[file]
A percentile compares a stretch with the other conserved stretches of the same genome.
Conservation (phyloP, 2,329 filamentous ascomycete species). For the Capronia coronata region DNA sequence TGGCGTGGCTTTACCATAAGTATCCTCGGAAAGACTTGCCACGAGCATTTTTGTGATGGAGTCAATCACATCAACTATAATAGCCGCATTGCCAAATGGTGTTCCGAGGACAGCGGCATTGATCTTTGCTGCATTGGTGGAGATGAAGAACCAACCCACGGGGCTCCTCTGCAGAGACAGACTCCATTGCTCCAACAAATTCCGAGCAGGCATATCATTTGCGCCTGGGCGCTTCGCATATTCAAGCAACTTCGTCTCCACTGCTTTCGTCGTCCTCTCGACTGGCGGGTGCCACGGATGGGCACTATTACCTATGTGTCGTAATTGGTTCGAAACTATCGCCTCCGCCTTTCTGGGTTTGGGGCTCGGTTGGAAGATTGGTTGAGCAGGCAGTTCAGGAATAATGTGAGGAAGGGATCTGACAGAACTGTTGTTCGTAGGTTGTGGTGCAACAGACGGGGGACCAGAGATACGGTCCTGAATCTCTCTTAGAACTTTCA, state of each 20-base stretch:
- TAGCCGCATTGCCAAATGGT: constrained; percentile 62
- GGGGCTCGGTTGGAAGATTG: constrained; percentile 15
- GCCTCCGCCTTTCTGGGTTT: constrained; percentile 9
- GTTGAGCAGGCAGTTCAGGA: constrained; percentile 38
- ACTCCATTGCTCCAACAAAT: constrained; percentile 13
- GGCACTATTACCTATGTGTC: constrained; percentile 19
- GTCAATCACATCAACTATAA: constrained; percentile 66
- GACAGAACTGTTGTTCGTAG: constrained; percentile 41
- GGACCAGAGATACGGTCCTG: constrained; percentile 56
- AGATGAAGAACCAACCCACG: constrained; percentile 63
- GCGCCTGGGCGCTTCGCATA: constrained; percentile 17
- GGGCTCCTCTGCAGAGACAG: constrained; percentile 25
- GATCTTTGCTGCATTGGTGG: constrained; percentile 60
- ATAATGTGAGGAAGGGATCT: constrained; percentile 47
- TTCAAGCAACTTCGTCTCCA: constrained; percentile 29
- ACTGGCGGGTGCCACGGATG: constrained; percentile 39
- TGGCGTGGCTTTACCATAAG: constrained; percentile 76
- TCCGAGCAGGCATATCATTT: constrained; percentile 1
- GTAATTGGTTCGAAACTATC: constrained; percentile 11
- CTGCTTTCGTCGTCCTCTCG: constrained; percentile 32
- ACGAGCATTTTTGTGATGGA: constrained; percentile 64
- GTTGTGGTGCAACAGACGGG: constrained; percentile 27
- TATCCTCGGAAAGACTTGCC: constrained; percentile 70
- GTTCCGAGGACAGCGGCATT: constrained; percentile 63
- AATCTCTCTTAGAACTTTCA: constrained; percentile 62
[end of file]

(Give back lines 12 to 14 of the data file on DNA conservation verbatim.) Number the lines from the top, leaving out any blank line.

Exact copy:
- AGATGAAGAACCAACCCACG: constrained; percentile 63
- GCGCCTGGGCGCTTCGCATA: constrained; percentile 17
- GGGCTCCTCTGCAGAGACAG: constrained; percentile 25